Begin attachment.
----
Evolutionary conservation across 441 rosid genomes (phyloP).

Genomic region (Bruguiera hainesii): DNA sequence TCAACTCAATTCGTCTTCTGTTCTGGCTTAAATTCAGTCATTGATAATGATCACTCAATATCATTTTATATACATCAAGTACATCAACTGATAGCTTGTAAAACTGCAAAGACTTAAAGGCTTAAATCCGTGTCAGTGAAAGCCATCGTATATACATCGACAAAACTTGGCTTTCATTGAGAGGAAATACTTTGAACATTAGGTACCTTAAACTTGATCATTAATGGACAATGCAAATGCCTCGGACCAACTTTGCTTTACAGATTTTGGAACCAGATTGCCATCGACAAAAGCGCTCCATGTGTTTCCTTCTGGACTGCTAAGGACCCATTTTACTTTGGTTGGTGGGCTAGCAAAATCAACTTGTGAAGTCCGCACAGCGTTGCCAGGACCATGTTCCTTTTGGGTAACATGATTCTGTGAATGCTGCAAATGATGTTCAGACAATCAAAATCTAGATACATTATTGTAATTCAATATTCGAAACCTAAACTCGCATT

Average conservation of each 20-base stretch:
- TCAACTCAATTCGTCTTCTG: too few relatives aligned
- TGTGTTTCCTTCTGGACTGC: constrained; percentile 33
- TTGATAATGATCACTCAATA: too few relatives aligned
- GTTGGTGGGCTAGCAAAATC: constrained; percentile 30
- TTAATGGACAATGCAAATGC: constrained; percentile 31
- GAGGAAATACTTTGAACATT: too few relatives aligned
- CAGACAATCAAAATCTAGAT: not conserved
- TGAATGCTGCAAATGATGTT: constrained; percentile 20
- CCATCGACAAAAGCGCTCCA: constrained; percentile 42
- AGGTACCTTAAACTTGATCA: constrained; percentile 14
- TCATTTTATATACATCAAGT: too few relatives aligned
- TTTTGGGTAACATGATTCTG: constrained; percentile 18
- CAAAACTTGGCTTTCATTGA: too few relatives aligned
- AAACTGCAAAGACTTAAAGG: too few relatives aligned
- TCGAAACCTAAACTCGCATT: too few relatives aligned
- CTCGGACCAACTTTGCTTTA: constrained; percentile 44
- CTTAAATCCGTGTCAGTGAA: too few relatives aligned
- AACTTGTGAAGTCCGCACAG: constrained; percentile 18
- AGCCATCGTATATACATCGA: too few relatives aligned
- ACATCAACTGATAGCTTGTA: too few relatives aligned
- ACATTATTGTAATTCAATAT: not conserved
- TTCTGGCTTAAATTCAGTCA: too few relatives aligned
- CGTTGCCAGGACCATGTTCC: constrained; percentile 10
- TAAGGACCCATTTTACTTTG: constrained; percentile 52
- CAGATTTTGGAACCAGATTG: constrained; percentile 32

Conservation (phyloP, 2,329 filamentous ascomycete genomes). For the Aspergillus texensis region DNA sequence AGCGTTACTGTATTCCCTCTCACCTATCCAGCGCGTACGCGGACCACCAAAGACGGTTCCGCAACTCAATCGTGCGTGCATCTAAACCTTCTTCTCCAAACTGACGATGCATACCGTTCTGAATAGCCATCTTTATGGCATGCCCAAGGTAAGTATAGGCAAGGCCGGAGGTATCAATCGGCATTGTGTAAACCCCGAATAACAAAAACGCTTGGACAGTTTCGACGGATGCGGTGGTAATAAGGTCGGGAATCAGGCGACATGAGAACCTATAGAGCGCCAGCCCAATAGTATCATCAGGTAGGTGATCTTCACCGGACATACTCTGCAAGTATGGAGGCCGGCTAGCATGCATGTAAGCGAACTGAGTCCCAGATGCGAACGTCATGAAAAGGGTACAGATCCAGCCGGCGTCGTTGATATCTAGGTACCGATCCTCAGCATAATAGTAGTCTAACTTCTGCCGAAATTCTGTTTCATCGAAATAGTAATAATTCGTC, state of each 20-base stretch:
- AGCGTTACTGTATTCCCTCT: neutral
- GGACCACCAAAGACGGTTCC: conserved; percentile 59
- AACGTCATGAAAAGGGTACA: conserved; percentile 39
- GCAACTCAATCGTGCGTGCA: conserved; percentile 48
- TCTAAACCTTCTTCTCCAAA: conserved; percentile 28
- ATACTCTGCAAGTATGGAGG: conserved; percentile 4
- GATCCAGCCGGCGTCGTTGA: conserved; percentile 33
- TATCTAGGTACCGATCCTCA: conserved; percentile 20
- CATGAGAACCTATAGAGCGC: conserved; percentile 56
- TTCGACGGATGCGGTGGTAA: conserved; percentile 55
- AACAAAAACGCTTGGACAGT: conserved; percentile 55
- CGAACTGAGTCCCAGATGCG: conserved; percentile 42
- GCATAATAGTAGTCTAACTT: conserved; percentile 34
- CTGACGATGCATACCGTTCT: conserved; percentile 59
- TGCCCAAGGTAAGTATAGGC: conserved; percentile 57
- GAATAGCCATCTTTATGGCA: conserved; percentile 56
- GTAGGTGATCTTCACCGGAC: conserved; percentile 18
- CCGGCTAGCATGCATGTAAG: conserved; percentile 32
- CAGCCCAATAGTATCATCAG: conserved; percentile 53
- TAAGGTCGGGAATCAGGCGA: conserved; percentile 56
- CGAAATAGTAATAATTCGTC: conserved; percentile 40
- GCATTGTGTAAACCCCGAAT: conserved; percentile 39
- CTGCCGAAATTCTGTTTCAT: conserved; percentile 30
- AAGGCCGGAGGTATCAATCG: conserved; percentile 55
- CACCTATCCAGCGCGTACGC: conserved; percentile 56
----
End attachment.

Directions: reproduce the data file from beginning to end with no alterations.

Evolutionary conservation across 441 rosid genomes (phyloP).

Genomic region (Bruguiera hainesii): DNA sequence TCAACTCAATTCGTCTTCTGTTCTGGCTTAAATTCAGTCATTGATAATGATCACTCAATATCATTTTATATACATCAAGTACATCAACTGATAGCTTGTAAAACTGCAAAGACTTAAAGGCTTAAATCCGTGTCAGTGAAAGCCATCGTATATACATCGACAAAACTTGGCTTTCATTGAGAGGAAATACTTTGAACATTAGGTACCTTAAACTTGATCATTAATGGACAATGCAAATGCCTCGGACCAACTTTGCTTTACAGATTTTGGAACCAGATTGCCATCGACAAAAGCGCTCCATGTGTTTCCTTCTGGACTGCTAAGGACCCATTTTACTTTGGTTGGTGGGCTAGCAAAATCAACTTGTGAAGTCCGCACAGCGTTGCCAGGACCATGTTCCTTTTGGGTAACATGATTCTGTGAATGCTGCAAATGATGTTCAGACAATCAAAATCTAGATACATTATTGTAATTCAATATTCGAAACCTAAACTCGCATT

Average conservation of each 20-base stretch:
- TCAACTCAATTCGTCTTCTG: too few relatives aligned
- TGTGTTTCCTTCTGGACTGC: constrained; percentile 33
- TTGATAATGATCACTCAATA: too few relatives aligned
- GTTGGTGGGCTAGCAAAATC: constrained; percentile 30
- TTAATGGACAATGCAAATGC: constrained; percentile 31
- GAGGAAATACTTTGAACATT: too few relatives aligned
- CAGACAATCAAAATCTAGAT: not conserved
- TGAATGCTGCAAATGATGTT: constrained; percentile 20
- CCATCGACAAAAGCGCTCCA: constrained; percentile 42
- AGGTACCTTAAACTTGATCA: constrained; percentile 14
- TCATTTTATATACATCAAGT: too few relatives aligned
- TTTTGGGTAACATGATTCTG: constrained; percentile 18
- CAAAACTTGGCTTTCATTGA: too few relatives aligned
- AAACTGCAAAGACTTAAAGG: too few relatives aligned
- TCGAAACCTAAACTCGCATT: too few relatives aligned
- CTCGGACCAACTTTGCTTTA: constrained; percentile 44
- CTTAAATCCGTGTCAGTGAA: too few relatives aligned
- AACTTGTGAAGTCCGCACAG: constrained; percentile 18
- AGCCATCGTATATACATCGA: too few relatives aligned
- ACATCAACTGATAGCTTGTA: too few relatives aligned
- ACATTATTGTAATTCAATAT: not conserved
- TTCTGGCTTAAATTCAGTCA: too few relatives aligned
- CGTTGCCAGGACCATGTTCC: constrained; percentile 10
- TAAGGACCCATTTTACTTTG: constrained; percentile 52
- CAGATTTTGGAACCAGATTG: constrained; percentile 32

Conservation (phyloP, 2,329 filamentous ascomycete genomes). For the Aspergillus texensis region DNA sequence AGCGTTACTGTATTCCCTCTCACCTATCCAGCGCGTACGCGGACCACCAAAGACGGTTCCGCAACTCAATCGTGCGTGCATCTAAACCTTCTTCTCCAAACTGACGATGCATACCGTTCTGAATAGCCATCTTTATGGCATGCCCAAGGTAAGTATAGGCAAGGCCGGAGGTATCAATCGGCATTGTGTAAACCCCGAATAACAAAAACGCTTGGACAGTTTCGACGGATGCGGTGGTAATAAGGTCGGGAATCAGGCGACATGAGAACCTATAGAGCGCCAGCCCAATAGTATCATCAGGTAGGTGATCTTCACCGGACATACTCTGCAAGTATGGAGGCCGGCTAGCATGCATGTAAGCGAACTGAGTCCCAGATGCGAACGTCATGAAAAGGGTACAGATCCAGCCGGCGTCGTTGATATCTAGGTACCGATCCTCAGCATAATAGTAGTCTAACTTCTGCCGAAATTCTGTTTCATCGAAATAGTAATAATTCGTC, state of each 20-base stretch:
- AGCGTTACTGTATTCCCTCT: neutral
- GGACCACCAAAGACGGTTCC: conserved; percentile 59
- AACGTCATGAAAAGGGTACA: conserved; percentile 39
- GCAACTCAATCGTGCGTGCA: conserved; percentile 48
- TCTAAACCTTCTTCTCCAAA: conserved; percentile 28
- ATACTCTGCAAGTATGGAGG: conserved; percentile 4
- GATCCAGCCGGCGTCGTTGA: conserved; percentile 33
- TATCTAGGTACCGATCCTCA: conserved; percentile 20
- CATGAGAACCTATAGAGCGC: conserved; percentile 56
- TTCGACGGATGCGGTGGTAA: conserved; percentile 55
- AACAAAAACGCTTGGACAGT: conserved; percentile 55
- CGAACTGAGTCCCAGATGCG: conserved; percentile 42
- GCATAATAGTAGTCTAACTT: conserved; percentile 34
- CTGACGATGCATACCGTTCT: conserved; percentile 59
- TGCCCAAGGTAAGTATAGGC: conserved; percentile 57
- GAATAGCCATCTTTATGGCA: conserved; percentile 56
- GTAGGTGATCTTCACCGGAC: conserved; percentile 18
- CCGGCTAGCATGCATGTAAG: conserved; percentile 32
- CAGCCCAATAGTATCATCAG: conserved; percentile 53
- TAAGGTCGGGAATCAGGCGA: conserved; percentile 56
- CGAAATAGTAATAATTCGTC: conserved; percentile 40
- GCATTGTGTAAACCCCGAAT: conserved; percentile 39
- CTGCCGAAATTCTGTTTCAT: conserved; percentile 30
- AAGGCCGGAGGTATCAATCG: conserved; percentile 55
- CACCTATCCAGCGCGTACGC: conserved; percentile 56